CFIDS Association president and CEO
K. Kimberly McCleary
From the Desk of Kim McCleary
On Capitol Hill
I have always been inspired by the sight of the United States Capitol Building. This week I’m passing it often, as we engage with several facets of the federal government on behalf of those with CFS.
On Monday and Tuesday, the Chronic Fatigue Syndrome Advisory Committee to the Department of Health and Human Services held its spring meeting. Two days of agency reports, stirring public testimony—including that of Association board members Brian Smith and chairman Jennie Spotila—and vigorous committee discussion.
At the end of the second day, the committee formulated several recommendations to the secretary of health. Most offer guidance for an external peer review of the CDC’s CFS research program. One begins the process of engaging the Office of the Surgeon General in CFS education. Another suggests means by which more health care professionals might be educated about CFS through divisions of the Health Resources and Services Administration.
The meeting was better attended by members of the public, including many CFS patients, than the past several have been. The presence of patients, family members and other advocates is an important aspect of these advisory committee meetings, helping remind the committee members of the reason this committee exists.
Tomorrow morning, in the Capitol Building itself, the Association will sponsor a CFS briefing for members of the U.S. Senate and their staff members, providing updates on the latest CFS research from Dr. Anthony Komaroff of Harvard Medical School, the challenges of patient care by Dr. Lucinda Bateman of Salt Lake City, and the human toll of CFS, offered by Scott Simon, host of NPR’s “Weekend Edition” and close friend of Laura Hillenbrand. In the afternoon, members of our Board of Directors and a dozen past Lobby Day participants will meet with nearly 20 U.S. Representatives’ offices to share some of the same information. (See the story in this issue of the CFIDSLink.)
All week I’m monitoring the impressive response to our 5th Annual Virtual Lobby Day, as advocates express their concerns and requests using the Association’s Grassroots Action Center. Already as a community we’ve directed 1,941 messages to the secretary for health, Congress, directors of the CDC and National Institutes of Health (NIH), and media outlets. This online supplement to the “live” events occurring in Washington helps raise the visibility of this often “invisible” community and expresses its need for expanded research, improved care, better services and greater awareness. If you haven’t done so already, please visit http://capwiz.com/cfids/home/ and lend your voice to these requests. We’ve made it easy to do, with pre-addressed letter templates you can customize.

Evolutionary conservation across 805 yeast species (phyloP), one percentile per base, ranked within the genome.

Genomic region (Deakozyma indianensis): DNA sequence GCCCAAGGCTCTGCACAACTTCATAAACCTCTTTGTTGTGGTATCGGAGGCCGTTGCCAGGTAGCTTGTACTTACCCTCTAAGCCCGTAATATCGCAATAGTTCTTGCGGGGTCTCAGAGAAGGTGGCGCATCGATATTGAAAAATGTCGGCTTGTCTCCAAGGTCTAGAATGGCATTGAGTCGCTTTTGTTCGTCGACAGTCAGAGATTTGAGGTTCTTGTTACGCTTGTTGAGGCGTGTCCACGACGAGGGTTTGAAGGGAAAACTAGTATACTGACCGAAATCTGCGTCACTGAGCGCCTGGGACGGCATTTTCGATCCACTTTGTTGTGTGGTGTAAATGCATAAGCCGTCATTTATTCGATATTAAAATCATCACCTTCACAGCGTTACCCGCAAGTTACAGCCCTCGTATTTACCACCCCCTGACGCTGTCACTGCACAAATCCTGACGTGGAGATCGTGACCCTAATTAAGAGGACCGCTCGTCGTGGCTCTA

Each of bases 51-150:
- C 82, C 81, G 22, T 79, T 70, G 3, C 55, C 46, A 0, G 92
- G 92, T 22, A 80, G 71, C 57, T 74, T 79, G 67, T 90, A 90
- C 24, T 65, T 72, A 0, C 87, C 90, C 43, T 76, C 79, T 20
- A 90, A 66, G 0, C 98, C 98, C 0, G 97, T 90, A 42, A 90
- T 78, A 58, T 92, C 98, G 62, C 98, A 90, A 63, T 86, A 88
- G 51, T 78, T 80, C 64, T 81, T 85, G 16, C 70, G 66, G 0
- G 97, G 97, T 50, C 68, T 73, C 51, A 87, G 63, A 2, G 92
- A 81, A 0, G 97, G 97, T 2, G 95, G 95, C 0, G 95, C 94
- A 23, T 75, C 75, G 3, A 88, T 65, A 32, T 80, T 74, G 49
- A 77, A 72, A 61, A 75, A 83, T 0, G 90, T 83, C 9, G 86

Throughout the week, formal and informal discussions with federal agency officials, policymakers and advocates reinforce the serious burden that CFS imposes on our nation and how meager the government’s response has been in comparison. We must do more to “make the case” for bringing proportionate resources to bear – to foster expanded research, to deliver better care, to provide a stronger safety net and to validate the experience of living with CFS. As much as the landscape of CFS has changed over the past 20 years, there are still too many unmet needs.
It’s easy to be frustrated that more isn’t being done, and to give up hope that we can make a difference. But the feeling I experienced during my first visit to the Capitol Building on my ninth grade class trip still resonates when I see the white dome that, to me, symbolizes the power of our representative democracy. We have a voice and a responsibility to use it. It’s a tremendous honor for me to speak for those whose voices have been diminished by this devastating condition.
President & CEO
May 7, 2008